Find answers to questions related to the many facets of the DUWA organization: DUWA Overview, Acquisition of the Downriver System from Wayne County, System Manager and Staff, NPDES Permit Requirements, Service Agreement, etc.
- Why was the Authority created?
The Authority was formed in 2010 with the primary objective of providing a forum for the Downriver Communities to negotiate with Wayne County on a new Service Agreement which would replace the 1962 Agreement which was expiring. Once the County decided it wanted to get out of the business of providing wastewater services, the Authority began to focus on acquiring the sewer system on behalf of the 13 Downriver Communities
- What Communities are members of the Authority?
There are 13 Communities who are members of the Downriver Utility Wastewater Authority: Allen Park, Belleville, Brownstown Township, Dearborn Heights, Ecorse, Lincoln Park, River Rouge, Riverview, Romulus, Southgate, Taylor, Van Buren Township and Wyandotte.
- Can a Downriver Community obtain wastewater service from the System without being a member of the Authority?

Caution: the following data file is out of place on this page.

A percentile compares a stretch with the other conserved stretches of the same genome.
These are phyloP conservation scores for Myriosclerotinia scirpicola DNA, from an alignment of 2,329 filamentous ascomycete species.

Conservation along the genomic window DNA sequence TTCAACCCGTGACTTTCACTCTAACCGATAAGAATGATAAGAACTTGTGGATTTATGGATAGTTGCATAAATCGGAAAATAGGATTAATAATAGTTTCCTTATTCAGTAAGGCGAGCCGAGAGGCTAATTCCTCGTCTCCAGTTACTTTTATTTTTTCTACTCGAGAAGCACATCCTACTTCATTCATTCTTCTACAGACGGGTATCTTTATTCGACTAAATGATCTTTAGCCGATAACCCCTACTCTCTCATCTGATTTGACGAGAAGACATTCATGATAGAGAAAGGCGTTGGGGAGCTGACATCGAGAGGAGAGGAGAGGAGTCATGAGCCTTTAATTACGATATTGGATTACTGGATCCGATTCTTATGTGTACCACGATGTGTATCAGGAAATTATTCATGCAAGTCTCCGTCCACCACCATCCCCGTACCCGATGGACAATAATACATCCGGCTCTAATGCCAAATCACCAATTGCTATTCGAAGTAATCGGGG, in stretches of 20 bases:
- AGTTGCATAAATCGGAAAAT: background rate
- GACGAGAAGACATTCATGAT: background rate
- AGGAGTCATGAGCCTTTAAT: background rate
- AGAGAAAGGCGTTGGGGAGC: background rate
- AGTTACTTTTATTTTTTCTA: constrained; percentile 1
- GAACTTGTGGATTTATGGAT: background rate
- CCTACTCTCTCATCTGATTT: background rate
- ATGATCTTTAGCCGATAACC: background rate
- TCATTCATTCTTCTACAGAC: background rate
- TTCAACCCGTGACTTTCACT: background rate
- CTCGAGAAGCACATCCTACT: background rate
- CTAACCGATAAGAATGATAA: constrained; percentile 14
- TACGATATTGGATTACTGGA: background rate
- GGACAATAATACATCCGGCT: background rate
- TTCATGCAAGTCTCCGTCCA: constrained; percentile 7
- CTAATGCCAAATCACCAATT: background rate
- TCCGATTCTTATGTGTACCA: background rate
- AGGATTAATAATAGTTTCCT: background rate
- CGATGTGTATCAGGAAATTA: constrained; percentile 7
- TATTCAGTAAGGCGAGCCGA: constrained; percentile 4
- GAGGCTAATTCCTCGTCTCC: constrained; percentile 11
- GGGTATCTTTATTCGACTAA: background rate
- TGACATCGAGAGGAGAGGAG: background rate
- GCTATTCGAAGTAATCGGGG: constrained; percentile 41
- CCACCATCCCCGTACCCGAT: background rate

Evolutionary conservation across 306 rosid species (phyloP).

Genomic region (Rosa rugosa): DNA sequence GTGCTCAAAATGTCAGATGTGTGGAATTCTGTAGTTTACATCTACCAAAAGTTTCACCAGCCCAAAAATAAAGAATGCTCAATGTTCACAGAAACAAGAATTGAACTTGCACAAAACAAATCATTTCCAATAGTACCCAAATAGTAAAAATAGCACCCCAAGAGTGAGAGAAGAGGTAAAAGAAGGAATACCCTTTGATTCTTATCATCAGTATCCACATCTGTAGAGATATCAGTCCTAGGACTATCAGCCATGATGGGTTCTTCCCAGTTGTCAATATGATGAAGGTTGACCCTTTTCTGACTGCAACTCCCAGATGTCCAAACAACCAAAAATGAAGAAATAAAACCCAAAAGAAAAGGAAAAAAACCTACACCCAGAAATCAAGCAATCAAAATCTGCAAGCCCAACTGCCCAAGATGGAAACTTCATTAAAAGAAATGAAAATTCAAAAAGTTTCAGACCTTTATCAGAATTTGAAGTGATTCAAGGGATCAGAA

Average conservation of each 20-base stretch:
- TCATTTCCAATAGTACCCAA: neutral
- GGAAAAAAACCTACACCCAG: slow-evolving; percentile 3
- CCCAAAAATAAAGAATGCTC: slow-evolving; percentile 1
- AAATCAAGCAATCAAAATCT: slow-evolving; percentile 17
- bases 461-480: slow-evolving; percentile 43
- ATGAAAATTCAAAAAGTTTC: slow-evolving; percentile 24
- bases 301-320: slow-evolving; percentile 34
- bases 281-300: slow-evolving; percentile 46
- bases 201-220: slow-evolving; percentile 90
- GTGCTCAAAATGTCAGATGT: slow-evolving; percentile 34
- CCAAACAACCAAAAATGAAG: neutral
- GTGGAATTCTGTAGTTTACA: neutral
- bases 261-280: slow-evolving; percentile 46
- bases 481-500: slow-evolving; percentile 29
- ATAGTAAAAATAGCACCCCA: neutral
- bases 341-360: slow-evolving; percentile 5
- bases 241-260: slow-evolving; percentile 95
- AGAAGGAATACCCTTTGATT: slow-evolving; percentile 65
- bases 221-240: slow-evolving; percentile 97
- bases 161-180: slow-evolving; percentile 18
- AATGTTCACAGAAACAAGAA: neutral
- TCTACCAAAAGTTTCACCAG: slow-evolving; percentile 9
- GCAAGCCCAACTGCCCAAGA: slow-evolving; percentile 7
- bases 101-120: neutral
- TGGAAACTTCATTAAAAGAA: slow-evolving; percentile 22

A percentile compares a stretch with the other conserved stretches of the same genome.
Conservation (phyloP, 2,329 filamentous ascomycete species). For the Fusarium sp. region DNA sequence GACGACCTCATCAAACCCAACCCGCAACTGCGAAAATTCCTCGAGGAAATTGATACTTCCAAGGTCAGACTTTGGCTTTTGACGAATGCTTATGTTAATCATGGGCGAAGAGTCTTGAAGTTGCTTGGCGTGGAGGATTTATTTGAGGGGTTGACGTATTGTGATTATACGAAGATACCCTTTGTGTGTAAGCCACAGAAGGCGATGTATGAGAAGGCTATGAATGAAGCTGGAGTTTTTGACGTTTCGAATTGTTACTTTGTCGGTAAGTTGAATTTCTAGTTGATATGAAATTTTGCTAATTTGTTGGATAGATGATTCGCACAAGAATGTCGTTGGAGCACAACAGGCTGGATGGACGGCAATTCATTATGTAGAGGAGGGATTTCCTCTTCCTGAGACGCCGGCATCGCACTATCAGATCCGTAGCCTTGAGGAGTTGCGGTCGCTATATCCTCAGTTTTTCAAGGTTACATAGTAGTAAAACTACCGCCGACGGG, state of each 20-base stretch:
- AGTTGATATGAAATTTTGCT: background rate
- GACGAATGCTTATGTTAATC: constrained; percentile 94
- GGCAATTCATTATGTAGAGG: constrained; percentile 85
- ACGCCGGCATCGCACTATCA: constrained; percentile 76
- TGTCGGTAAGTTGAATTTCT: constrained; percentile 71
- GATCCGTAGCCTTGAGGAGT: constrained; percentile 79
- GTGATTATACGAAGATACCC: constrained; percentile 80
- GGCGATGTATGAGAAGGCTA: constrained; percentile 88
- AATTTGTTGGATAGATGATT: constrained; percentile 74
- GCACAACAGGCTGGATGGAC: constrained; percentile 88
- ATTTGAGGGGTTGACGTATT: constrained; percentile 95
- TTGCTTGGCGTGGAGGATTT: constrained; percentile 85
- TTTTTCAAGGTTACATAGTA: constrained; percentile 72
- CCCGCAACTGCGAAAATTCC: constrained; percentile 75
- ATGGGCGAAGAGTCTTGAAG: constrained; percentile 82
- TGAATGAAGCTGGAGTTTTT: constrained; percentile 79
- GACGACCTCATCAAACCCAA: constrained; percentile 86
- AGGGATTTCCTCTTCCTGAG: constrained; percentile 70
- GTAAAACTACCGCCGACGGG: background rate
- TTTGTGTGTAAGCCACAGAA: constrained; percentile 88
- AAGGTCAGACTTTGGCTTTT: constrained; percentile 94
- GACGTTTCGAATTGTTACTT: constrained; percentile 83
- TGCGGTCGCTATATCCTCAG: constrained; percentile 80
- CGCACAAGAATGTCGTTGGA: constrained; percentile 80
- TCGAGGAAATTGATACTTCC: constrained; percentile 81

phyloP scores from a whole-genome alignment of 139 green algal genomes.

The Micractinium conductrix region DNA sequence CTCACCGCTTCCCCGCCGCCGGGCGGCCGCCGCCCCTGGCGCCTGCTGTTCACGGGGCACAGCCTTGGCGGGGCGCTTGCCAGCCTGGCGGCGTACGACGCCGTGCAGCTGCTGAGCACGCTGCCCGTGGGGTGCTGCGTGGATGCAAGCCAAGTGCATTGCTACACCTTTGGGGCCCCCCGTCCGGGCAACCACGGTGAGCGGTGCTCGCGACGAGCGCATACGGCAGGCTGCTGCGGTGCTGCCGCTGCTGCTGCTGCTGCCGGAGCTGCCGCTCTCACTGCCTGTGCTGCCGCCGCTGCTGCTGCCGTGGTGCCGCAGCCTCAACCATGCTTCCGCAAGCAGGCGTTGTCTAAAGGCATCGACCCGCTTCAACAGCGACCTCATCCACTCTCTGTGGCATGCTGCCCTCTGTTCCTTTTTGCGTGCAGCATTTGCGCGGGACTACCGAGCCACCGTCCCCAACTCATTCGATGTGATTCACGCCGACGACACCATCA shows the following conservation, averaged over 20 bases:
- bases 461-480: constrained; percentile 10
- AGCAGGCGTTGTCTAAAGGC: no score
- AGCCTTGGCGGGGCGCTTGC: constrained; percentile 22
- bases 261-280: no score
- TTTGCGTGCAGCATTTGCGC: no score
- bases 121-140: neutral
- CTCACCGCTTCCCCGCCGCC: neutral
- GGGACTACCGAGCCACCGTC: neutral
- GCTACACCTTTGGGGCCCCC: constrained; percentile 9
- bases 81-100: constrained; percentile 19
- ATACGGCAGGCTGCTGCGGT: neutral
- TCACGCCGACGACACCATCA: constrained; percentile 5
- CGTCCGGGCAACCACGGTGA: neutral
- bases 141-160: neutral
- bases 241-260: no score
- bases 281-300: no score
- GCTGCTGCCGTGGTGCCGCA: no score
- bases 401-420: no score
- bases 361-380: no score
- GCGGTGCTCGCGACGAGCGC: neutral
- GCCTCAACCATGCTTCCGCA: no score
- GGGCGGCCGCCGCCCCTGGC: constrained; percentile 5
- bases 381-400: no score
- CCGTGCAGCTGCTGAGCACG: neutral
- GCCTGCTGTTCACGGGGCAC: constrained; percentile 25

Yes. Any Community in the System can choose to be a “Customer” rather than an “Owner” by terminating its membership in the Authority. However, Customer Communities may be assessed a surcharge for being granted the right to use facilities that they do not own.
- How does the Authority pay for its expenses?
Currently, DUWA assesses each Community based on their respective usage of the System. In addition, a portion of the operating revenue collected by Wayne County is paid to the Authority to cover transition costs associated with DUWA’s acquisition of the System. Once the transfer is complete, DUWA will collect revenue directly from the Communities served by the System to cover operating costs and debt for Capital Improvements.
- How are the Officers of the Authority selected?
The DUWA Board elects four Officers (Chairman, Vice Chairman, Treasurer and Secretary) annually at the first meeting of the year. Officers serve a one year term.
- How often does the Authority meet? When and where? Is DUWA subject to the Freedom of Information Act?